Trends in smoking prevalence in South Africa for 1998 - 2014 - overcoming the challenge of multiple data sources
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South Africa Medical Research Council, Biostatistics Unit, South Africa
South Africa Medical Research Council, Burden of Disease Research Unit, South Africa
Publication date: 2018-03-01
Tob. Induc. Dis. 2018;16(Suppl 1):A780
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Monitoring prevalence of smoking is essential for evaluating the impact of national tobacco control policies. This study aims to estimate national pooled smoking prevalence trends over a 16 year period for adult South Africans.

Smoking prevalence by age, sex and race from 14 South African population and national household surveys conducted between 1998 - 2014 were used to generate trends over time by
1) performing a series of transformations of the aggregated prevalence data,
2) investigating interactions with race/time, and
3) using a posthumous regression. Bias within surveys were adjusted for by using a risk-of-bias weight.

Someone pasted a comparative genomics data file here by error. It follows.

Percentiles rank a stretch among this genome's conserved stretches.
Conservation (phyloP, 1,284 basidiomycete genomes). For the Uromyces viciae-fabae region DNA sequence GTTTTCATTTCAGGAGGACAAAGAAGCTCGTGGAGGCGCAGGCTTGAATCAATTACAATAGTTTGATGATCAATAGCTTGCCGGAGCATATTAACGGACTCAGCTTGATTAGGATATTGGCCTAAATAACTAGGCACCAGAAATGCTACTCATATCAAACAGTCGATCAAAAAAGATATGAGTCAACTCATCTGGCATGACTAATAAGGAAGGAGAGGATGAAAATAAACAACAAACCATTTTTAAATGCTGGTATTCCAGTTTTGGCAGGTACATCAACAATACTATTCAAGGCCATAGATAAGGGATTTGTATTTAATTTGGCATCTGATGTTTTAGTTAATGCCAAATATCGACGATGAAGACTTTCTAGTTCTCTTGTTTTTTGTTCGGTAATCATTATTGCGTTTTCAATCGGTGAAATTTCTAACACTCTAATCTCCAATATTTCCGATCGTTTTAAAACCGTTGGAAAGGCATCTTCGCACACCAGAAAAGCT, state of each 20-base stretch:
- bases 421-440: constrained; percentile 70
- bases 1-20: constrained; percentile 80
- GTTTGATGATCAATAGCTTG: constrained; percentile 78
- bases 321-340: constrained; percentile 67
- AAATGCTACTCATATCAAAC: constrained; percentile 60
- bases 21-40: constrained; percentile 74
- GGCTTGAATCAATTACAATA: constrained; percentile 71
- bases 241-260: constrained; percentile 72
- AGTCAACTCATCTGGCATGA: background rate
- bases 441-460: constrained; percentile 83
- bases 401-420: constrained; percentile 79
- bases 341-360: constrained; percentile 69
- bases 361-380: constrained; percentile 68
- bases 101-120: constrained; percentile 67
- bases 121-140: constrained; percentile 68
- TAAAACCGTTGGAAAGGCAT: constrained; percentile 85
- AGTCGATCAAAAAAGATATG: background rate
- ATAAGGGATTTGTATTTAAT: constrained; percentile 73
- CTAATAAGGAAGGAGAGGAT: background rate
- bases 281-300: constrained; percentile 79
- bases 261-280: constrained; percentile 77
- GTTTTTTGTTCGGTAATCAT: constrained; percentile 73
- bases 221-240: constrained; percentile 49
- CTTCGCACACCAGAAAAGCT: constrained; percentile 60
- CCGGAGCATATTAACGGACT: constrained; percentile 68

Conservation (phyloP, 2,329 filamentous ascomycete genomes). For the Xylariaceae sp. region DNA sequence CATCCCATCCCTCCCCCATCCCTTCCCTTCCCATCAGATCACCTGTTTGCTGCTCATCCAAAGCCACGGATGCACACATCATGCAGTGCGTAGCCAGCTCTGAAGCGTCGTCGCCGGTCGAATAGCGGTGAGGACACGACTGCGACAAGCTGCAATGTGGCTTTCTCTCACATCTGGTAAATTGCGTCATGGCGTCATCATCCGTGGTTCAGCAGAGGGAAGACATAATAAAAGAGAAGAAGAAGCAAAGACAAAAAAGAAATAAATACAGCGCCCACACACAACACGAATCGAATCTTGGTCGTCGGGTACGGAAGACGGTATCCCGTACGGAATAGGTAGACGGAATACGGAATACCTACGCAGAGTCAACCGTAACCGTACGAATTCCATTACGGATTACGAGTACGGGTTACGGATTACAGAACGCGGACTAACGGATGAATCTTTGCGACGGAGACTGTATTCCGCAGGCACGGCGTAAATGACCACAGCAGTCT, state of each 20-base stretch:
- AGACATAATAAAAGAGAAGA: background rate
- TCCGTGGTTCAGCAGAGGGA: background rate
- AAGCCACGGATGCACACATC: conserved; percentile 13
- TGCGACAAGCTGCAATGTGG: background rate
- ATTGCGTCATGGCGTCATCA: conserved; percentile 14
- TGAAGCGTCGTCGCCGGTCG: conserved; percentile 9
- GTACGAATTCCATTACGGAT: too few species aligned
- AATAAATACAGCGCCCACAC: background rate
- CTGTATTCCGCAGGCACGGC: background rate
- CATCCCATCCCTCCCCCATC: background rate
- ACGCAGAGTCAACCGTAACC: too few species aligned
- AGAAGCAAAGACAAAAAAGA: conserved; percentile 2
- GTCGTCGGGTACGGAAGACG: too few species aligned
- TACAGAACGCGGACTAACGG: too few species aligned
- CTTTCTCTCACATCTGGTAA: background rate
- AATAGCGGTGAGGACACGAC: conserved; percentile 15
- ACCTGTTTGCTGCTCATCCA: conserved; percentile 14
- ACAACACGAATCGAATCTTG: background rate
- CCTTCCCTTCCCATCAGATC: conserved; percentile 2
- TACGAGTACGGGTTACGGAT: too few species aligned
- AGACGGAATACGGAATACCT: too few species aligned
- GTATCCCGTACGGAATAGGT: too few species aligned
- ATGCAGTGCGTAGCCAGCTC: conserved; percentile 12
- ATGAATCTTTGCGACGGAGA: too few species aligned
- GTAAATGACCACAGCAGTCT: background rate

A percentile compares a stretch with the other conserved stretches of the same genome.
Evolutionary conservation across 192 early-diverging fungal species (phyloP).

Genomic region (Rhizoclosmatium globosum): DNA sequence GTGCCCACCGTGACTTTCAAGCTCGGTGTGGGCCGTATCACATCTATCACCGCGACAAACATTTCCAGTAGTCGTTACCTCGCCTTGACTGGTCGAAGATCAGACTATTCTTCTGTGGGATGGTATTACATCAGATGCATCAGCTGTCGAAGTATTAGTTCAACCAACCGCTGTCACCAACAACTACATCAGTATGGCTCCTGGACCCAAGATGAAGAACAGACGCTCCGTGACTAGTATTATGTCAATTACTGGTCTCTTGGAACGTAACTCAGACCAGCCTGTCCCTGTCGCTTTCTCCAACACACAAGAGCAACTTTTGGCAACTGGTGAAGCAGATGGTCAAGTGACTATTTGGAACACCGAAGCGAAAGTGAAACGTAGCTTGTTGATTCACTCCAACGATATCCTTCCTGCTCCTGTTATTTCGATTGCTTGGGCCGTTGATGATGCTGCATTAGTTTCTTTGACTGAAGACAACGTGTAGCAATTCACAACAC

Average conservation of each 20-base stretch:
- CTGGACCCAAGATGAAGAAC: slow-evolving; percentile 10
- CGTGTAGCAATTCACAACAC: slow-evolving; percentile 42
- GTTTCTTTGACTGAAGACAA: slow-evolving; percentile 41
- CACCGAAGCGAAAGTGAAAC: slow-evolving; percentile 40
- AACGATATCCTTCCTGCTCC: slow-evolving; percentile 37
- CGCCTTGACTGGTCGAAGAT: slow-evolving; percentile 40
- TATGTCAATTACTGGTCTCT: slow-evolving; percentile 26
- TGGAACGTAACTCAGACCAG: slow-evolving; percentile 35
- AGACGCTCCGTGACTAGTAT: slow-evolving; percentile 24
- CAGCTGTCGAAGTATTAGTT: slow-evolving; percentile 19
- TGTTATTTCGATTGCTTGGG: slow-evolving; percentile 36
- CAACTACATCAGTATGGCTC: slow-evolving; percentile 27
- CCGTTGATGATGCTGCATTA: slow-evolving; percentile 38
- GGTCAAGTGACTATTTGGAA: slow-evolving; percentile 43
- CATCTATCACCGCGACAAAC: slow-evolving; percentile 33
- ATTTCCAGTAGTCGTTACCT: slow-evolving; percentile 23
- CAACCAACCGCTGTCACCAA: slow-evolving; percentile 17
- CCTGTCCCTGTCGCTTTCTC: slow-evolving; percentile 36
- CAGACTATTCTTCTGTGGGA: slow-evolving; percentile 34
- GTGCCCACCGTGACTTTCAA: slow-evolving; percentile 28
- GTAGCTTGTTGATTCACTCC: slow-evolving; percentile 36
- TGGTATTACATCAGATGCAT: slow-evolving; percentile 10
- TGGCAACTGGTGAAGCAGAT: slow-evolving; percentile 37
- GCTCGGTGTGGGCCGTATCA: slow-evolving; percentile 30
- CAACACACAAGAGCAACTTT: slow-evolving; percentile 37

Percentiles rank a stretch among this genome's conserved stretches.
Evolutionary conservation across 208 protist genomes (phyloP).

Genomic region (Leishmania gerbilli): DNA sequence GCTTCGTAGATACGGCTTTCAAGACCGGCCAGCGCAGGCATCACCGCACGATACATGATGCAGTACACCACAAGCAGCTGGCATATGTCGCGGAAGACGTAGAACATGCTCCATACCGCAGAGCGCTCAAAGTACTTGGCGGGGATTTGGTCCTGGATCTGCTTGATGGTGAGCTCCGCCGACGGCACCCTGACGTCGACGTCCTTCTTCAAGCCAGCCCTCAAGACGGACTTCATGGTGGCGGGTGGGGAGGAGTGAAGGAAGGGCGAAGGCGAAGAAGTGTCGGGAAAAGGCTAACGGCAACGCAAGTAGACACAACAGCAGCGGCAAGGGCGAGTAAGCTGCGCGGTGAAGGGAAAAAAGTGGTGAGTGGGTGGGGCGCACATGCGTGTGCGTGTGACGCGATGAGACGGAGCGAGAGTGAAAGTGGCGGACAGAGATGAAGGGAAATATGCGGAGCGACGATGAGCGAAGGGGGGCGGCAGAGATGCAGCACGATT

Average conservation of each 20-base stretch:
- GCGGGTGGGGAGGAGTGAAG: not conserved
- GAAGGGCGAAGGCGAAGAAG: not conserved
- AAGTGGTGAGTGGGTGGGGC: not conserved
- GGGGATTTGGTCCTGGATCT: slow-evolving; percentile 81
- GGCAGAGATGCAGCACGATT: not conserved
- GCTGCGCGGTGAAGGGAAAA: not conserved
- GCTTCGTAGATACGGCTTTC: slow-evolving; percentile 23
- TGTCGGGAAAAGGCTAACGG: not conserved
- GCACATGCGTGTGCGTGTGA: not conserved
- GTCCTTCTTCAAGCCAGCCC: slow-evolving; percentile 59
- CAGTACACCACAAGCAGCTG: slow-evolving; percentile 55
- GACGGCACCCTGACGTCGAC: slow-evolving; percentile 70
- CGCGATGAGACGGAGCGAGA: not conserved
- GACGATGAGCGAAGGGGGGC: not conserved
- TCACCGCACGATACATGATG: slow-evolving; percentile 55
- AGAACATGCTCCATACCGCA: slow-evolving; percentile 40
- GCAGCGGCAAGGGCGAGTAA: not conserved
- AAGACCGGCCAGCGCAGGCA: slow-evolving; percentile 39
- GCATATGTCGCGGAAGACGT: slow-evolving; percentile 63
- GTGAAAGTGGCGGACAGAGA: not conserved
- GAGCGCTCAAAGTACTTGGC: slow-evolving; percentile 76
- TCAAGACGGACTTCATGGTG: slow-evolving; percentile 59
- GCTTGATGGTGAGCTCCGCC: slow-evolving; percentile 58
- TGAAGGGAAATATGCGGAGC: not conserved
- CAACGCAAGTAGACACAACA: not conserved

The overall observed smoking prevalence decreased from 23.7 (22.4; 24.9) in 1998 to 20.3 (19.3; 21.4) in 2014. Downward trends were observed in both males and females, although it was steeper in males. There were significant differences between race groups, as well as within race groups across age, most notably Asian males, which also seemed to drive the steep decline among males. Whilst the downward trend was evident in older ages (25 + years), the youngest group (15 - 24 years) had a non-linear trend differing from the linear trend in the older group.

Pooling estimates from different national surveys over time, gave an effective picture of trends in smoking in South Africa. Although not directly observable, the trends reported indicate that the South African Tobacco Control Act of 1993 had influenced and maintained decreasing smoking trends in the last couple of decades, albeit to a lesser extent among females.